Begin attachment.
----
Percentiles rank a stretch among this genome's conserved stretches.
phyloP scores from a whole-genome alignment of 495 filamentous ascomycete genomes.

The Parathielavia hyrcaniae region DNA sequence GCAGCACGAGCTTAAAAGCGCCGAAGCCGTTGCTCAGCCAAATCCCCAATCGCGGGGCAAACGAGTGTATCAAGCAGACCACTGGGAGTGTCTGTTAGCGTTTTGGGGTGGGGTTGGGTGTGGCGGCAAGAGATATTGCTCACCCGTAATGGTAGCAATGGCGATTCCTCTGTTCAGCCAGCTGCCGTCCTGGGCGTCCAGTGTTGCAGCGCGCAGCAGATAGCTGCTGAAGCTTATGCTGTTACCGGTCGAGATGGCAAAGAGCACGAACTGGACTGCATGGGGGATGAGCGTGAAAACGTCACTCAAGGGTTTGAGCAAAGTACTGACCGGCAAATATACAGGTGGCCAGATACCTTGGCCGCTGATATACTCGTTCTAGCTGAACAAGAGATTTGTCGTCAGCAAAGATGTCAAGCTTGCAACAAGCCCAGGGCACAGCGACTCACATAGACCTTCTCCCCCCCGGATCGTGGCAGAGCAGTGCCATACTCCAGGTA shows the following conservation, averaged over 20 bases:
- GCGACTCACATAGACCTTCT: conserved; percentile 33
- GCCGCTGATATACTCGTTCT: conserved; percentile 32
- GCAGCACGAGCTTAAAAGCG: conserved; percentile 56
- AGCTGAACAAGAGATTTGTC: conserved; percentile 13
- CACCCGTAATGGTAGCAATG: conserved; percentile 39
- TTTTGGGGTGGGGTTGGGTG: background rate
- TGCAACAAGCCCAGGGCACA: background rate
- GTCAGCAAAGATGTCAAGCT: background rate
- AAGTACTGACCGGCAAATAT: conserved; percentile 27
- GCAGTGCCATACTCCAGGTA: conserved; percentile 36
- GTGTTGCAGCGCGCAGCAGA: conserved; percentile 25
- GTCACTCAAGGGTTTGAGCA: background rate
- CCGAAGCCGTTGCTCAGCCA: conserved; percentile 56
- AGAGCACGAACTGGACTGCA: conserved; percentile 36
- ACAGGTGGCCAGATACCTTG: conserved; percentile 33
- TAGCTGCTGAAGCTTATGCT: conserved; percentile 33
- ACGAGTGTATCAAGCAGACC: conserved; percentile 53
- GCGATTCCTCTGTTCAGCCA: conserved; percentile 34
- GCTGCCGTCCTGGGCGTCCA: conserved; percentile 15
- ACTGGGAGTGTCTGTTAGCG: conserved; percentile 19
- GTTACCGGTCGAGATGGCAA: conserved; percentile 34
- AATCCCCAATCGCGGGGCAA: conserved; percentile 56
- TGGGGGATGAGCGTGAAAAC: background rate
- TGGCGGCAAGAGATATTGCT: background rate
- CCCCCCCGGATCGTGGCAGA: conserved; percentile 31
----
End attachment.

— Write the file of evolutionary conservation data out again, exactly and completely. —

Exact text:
Percentiles rank a stretch among this genome's conserved stretches.
phyloP scores from a whole-genome alignment of 495 filamentous ascomycete genomes.

The Parathielavia hyrcaniae region DNA sequence GCAGCACGAGCTTAAAAGCGCCGAAGCCGTTGCTCAGCCAAATCCCCAATCGCGGGGCAAACGAGTGTATCAAGCAGACCACTGGGAGTGTCTGTTAGCGTTTTGGGGTGGGGTTGGGTGTGGCGGCAAGAGATATTGCTCACCCGTAATGGTAGCAATGGCGATTCCTCTGTTCAGCCAGCTGCCGTCCTGGGCGTCCAGTGTTGCAGCGCGCAGCAGATAGCTGCTGAAGCTTATGCTGTTACCGGTCGAGATGGCAAAGAGCACGAACTGGACTGCATGGGGGATGAGCGTGAAAACGTCACTCAAGGGTTTGAGCAAAGTACTGACCGGCAAATATACAGGTGGCCAGATACCTTGGCCGCTGATATACTCGTTCTAGCTGAACAAGAGATTTGTCGTCAGCAAAGATGTCAAGCTTGCAACAAGCCCAGGGCACAGCGACTCACATAGACCTTCTCCCCCCCGGATCGTGGCAGAGCAGTGCCATACTCCAGGTA shows the following conservation, averaged over 20 bases:
- GCGACTCACATAGACCTTCT: conserved; percentile 33
- GCCGCTGATATACTCGTTCT: conserved; percentile 32
- GCAGCACGAGCTTAAAAGCG: conserved; percentile 56
- AGCTGAACAAGAGATTTGTC: conserved; percentile 13
- CACCCGTAATGGTAGCAATG: conserved; percentile 39
- TTTTGGGGTGGGGTTGGGTG: background rate
- TGCAACAAGCCCAGGGCACA: background rate
- GTCAGCAAAGATGTCAAGCT: background rate
- AAGTACTGACCGGCAAATAT: conserved; percentile 27
- GCAGTGCCATACTCCAGGTA: conserved; percentile 36
- GTGTTGCAGCGCGCAGCAGA: conserved; percentile 25
- GTCACTCAAGGGTTTGAGCA: background rate
- CCGAAGCCGTTGCTCAGCCA: conserved; percentile 56
- AGAGCACGAACTGGACTGCA: conserved; percentile 36
- ACAGGTGGCCAGATACCTTG: conserved; percentile 33
- TAGCTGCTGAAGCTTATGCT: conserved; percentile 33
- ACGAGTGTATCAAGCAGACC: conserved; percentile 53
- GCGATTCCTCTGTTCAGCCA: conserved; percentile 34
- GCTGCCGTCCTGGGCGTCCA: conserved; percentile 15
- ACTGGGAGTGTCTGTTAGCG: conserved; percentile 19
- GTTACCGGTCGAGATGGCAA: conserved; percentile 34
- AATCCCCAATCGCGGGGCAA: conserved; percentile 56
- TGGGGGATGAGCGTGAAAAC: background rate
- TGGCGGCAAGAGATATTGCT: background rate
- CCCCCCCGGATCGTGGCAGA: conserved; percentile 31